Considering its geographical location, we may expect to see an increase demand for Turkish suppliers, placing Türkiye in a more preferred position, particularly for European companies. Türkiye’s attempts to achieve the net-zero targets set by the European Union also serve as an important motivation to increase and sustain its commercial relationship with the EU.

Peaking sectors


Being in the era of digital transformation, technology businesses, especially those using AI-infused technologies, are expected to be in high-demand in 2024 and beyond. An increasing need for digital transformation will create opportunities in the technology sector in terms of M&A deals as acquisitions may be used as a tool to keep up with the digital transformation industry.

Renewable energy

Investors’ interest in the energy transition still remains strong. Considering the increase of ESG scrutiny and government inclination toward greener economies, the importance of renewable sources will continue in 2024. A considerable demand in investing in the renewable energy sector is expected in 2024.

Life sciences and healthcare

Especially after the pandemic, the healthcare sector is being driven by aging populations and a focus on upgrading healthcare systems. Pursuant to the Norton Rose Fulbright and Mergermarket’s annual Global M&A Trends and Risks Report, healthcare systems are among the first three peaking sectors.

The main obstacle: Financing

Uncertainty in Europe

Europe is considered to be facing tough economic conditions due to financial uncertainties and high rates of inflation. This will have an adverse effect on financing for M&A deals. Considering the volume of European investment in Türkiye, the Turkish M&A market will also be affected by this uncertainty.

Private debt/cash reserves

Provision of loans by private companies rather than financial institutions is on the rise due to speed and easier access. According to the Global M&A Trends and Risks Report, private debt and cash reserves will be the most commonly used forms of financing over the next 12 months. Similarly, cash reserves are also expected to be preferred during dealmaking.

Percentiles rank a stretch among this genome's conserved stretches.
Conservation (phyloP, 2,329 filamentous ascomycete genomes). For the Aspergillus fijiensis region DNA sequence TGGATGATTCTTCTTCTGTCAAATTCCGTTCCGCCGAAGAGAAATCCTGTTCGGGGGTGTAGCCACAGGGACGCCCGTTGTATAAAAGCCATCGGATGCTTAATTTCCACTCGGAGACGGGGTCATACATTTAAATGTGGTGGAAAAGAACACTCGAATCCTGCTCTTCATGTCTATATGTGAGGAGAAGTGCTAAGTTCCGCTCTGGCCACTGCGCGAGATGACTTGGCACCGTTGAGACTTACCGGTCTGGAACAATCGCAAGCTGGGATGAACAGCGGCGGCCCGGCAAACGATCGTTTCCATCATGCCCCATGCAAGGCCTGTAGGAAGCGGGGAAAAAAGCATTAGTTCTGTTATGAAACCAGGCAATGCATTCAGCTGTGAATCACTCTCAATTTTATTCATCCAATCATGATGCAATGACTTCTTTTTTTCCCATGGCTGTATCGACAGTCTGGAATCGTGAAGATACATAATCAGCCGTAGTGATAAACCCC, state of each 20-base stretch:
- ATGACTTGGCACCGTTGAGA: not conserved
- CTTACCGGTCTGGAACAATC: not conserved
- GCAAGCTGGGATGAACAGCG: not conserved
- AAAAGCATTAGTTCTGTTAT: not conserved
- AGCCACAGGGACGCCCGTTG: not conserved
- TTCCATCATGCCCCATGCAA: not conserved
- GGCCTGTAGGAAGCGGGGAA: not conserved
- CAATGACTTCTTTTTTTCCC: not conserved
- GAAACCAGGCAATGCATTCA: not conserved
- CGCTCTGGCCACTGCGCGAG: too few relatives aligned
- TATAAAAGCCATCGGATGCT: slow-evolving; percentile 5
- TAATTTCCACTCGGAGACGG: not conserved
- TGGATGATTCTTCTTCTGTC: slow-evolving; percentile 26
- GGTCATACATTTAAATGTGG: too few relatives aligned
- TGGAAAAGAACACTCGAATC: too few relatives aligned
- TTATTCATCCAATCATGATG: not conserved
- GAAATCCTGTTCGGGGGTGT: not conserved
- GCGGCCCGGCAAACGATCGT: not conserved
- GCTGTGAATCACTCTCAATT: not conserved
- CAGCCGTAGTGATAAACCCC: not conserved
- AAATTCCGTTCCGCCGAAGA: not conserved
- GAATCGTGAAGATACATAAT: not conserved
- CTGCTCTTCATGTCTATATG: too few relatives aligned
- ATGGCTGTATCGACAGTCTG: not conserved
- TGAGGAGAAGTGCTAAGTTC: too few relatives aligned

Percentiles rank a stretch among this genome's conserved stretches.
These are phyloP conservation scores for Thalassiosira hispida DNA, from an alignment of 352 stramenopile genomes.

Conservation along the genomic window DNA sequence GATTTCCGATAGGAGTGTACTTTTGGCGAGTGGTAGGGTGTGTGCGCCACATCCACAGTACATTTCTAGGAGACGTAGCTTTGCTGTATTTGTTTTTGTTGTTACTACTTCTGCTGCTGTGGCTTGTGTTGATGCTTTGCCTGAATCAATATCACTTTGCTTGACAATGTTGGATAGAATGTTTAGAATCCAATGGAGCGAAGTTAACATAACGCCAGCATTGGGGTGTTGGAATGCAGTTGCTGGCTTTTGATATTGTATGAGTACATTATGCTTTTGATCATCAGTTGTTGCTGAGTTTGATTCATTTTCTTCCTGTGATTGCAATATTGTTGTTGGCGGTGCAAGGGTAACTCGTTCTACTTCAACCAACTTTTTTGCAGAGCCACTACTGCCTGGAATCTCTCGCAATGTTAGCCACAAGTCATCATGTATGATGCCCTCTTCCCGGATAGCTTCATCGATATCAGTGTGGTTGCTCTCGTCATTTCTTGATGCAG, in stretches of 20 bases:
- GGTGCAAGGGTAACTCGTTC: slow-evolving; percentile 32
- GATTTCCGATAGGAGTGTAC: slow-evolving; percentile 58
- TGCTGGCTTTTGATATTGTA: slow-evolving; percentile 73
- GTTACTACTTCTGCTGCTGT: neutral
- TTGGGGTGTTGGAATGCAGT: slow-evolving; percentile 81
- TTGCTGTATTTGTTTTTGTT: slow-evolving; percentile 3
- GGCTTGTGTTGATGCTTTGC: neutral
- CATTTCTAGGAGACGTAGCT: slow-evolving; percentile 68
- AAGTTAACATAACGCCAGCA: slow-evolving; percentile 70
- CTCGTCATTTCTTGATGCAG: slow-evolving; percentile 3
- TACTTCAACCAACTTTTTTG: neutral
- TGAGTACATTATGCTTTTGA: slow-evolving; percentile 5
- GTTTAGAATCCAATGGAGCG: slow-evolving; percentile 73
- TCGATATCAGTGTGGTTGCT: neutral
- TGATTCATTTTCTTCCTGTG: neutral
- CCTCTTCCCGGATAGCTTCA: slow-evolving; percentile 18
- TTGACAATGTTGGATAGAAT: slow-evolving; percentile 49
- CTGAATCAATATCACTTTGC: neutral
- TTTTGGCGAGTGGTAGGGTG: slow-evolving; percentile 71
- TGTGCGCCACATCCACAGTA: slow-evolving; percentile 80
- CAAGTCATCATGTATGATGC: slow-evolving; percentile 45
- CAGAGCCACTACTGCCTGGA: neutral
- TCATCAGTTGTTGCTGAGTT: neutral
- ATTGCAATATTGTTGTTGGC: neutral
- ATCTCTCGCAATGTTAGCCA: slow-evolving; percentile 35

Leveraged buyouts as a traditional financing method, especially by PEs, have been in decline in recent years due to challenges in securing financing and rising costs, both globally and locally.

Other deal obstacles


Strict regulations by the Turkish government regarding payment in or indexed to foreign currency (Decree No:32), restricting the use of cash commercial loans, create adverse effects on investments in the Turkish markets. The restriction on using foreign currency is a crucial factor for investors aiming for sustainable earnings before interest, taxes, depreciation and amortization (EBITDA) values.

In addition to currency-related regulations, considering the expected increase in the ESG-related scrutiny, developments in ESG-related legislations, especially in Europe, may also be considered as one of the main obstacles to the Turkish M&A sector in 2024.

Representation and warranties

Agreement on representations and warranties as a risk management mechanism, plays a vital role in M&A transactions. Tendency of investors to avoid any risk as much as possible lengthens and occasionally breaks the process. Warranty & Indemnity (W&I) insurance, on the other hand, is becoming an alternative tool to overcome long discussions on representations and warranties and guarantee the past risks of businesses. However, this mechanism is still not very common from a sell-side (mostly family-owned) business and is mainly preferred by PEs.